New Yorkers will no longer see alcohol ads posted on on bus shelters, newsstands, phone booths and any other faces of city-owned property.
“There’s no doubt that far too many New Yorkers struggle with serious substance misuse issues, among them excessive drinking,” the mayor said in a statement. “This order banning alcohol ads from city property reaffirms our commitment to health equity and our stand to protect the well-being of all New Yorkers.”
Mayor de Blasio signed an executive order implementing the ban on Friday, which will affect all new and renewed contracts for advertising on city-owned property. Ads that are already posted can remain until their respective contracts expire, but future ads on city property will include a provision barring "advertisements, sponsorship or branding"of alcohol products.
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The order does not apply to private property like stores, venues, bars, restaurants or establishments with licenses to sell alcohol.
“In New York City, we see far too many deaths related to alcohol,” Health Commissioner Dr. Oxiris Barbot said on NYC.gov. “We know exposure to alcohol advertising can lead to drinking more alcohol, more often – behavior that can be harmful and even fatal. Today’s ban of alcohol ads on City property will help protect communities from the burden of harmful alcohol advertising.”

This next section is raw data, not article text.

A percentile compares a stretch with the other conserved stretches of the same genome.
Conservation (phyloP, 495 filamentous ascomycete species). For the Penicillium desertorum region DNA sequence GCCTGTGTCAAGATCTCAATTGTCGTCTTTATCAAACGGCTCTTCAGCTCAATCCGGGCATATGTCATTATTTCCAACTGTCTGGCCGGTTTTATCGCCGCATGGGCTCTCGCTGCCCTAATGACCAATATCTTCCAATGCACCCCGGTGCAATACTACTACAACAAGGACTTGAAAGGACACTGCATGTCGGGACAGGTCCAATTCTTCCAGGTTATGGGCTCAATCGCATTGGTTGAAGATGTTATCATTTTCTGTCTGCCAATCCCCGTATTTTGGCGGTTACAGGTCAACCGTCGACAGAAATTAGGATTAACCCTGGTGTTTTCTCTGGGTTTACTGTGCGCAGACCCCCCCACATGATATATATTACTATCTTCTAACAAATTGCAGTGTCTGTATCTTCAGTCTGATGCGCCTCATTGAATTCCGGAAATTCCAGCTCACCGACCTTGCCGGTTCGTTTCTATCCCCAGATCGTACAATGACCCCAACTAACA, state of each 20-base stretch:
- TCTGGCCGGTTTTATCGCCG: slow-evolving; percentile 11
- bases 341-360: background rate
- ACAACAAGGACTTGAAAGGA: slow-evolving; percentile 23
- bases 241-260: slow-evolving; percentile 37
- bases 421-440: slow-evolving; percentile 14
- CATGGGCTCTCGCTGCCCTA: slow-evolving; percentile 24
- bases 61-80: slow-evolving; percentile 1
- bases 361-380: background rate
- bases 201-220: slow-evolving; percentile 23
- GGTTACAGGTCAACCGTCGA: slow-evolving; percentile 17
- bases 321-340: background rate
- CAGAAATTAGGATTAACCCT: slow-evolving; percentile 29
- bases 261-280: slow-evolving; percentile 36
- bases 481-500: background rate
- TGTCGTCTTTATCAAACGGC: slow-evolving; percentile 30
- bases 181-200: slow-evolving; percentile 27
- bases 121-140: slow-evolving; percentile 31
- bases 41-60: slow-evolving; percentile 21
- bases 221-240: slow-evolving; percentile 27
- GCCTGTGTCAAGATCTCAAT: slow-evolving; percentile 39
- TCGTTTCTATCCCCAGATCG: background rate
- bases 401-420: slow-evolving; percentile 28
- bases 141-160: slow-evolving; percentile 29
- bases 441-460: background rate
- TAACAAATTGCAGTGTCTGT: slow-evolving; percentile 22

A 2017 study released by the New York Academy of Medicine found that alcohol ads are directly linked to greater consumption, especially amongst young people.
“The earlier young people begin drinking, the greater their likelihood of developing alcohol use disorders in adulthood. Studies also find that young people who drink are also more vulnerable to the impact of advertisements than adults, with 15- to 20-year-olds most susceptible,” the study found.
The New York City Department of Health and Mental Hygiene reported that 2016, there were over 110,000 alcohol-related emergency department visits in New York City, and nearly 2,000 New Yorkers died from alcohol-attributable causes, such as liver disease, driving fatalities, and liver and esophageal and other alcohol-related cancers. Studies showed that East Harlem has the highest rate of alcohol-related hospitalizations, more than five times higher than the rate of the Upper East Side.
In 2017, nearly 1 in 5 New Yorkers reported binge drinking on at least one occasion in the past month. In October 2017, the MTA board voted to ban alcohol ads from buses, subway cars and stations, which went into effect in January 2018.
“Alcohol advertisements on the M.T.A. are disproportionately targeting communities of color, lower-income communities and also young people,” Building Alcohol Ad-Free Transit spokeswoman Jazmin Rivera told the New York Times.